Artiva’s exhibition identity for Radical City is as inherently modernist as they come; the choice of type, the monochrome colour palette, the overbearing grid all firmly grounded in the Swiss tradition of graphic design. As the visual identity for a show that deals with Italian radical architecture (specifically between 1963 and 1973) it’s a perfect fit, deftly summarising the gridded urban landscapes of geometric concrete that were the hallmark of Italian radicalism.
What’s fascinating about the rest of Artiva’s portfolio is their singular design vision. Every one of their other projects utilises the same principles as Radical City. Whether it’s a brand identity or an experimental publication the calling cards are all there; Helvetica, black and white palette and that same rigid grid. Is this a simple case of design malaise or are these guys from the same mould as their Swiss predecessors, staunchly pursuing design perfection through simplicity and order? I’d argue the latter as the studio’s output shows a consistency of vision and understanding of design too refined to discount them as one trick ponies. And in this ever-fluctuating landscape of creative chameleons it’s incredibly refreshing to discover designers who still live and breathe Helvetica.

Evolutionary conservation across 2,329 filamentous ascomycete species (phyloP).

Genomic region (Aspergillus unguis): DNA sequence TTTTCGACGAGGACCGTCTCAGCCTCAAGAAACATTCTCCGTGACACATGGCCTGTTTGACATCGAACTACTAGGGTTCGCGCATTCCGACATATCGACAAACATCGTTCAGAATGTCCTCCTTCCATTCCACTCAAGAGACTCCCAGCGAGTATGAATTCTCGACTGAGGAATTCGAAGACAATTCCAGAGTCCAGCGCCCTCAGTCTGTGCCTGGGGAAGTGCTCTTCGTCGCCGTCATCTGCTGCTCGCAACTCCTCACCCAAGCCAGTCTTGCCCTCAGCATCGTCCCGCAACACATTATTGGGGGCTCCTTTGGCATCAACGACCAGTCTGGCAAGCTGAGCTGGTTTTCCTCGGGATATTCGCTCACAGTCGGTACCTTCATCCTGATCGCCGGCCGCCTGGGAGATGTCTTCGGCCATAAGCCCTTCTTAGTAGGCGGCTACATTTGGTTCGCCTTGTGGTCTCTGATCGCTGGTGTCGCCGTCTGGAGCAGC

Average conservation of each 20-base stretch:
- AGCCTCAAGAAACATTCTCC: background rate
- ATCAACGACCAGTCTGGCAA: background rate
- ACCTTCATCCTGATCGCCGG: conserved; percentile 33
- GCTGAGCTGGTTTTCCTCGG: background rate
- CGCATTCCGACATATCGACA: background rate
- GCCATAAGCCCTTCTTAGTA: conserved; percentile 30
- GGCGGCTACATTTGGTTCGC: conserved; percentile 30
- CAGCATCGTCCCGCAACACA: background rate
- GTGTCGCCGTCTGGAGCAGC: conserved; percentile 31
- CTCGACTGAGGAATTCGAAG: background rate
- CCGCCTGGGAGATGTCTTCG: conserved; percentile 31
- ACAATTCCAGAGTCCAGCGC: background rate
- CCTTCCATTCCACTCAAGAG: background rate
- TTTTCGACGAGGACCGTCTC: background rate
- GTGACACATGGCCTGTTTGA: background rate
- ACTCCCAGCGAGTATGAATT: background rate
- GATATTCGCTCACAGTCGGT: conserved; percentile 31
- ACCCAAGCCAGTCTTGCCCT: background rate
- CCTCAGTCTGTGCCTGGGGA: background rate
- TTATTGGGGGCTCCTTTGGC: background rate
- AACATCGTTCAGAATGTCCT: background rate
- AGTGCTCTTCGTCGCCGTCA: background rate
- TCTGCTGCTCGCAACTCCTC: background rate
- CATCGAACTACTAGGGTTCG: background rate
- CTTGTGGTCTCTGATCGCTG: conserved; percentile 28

- Camelot’s typefaces bring both the contemporary and historical to the table
- Scott Newett’s eerily quiet, ethereal portraits of Chinese utopia
- Jade Schulz’s atmospheric and imaginative editorial illustrations
- Emiliano Granado’s new zine puts a fresh spin on Tour de France fandom
- The big cover up: Mathieu Tremblin's translations of graffiti
- Artist Howard Fonda captures the vibrancy of summer for Ace & Tate
- Benedict Redgrove’s beautifully hypnotic film about how a tennis ball is created
- Tommy Cash subverts the tropes of rap videos with a fleshy celebration of the human body (NSFW)
- Ian Davis’ picturesque paintings of bureaucratic dystopia
- Is it ever OK to work for free?
- Pentagram unveils refresh of Mastercard’s brand mark and identity
- Peter Saville and Tate Design Studio create beer can artwork for Switch House pale ale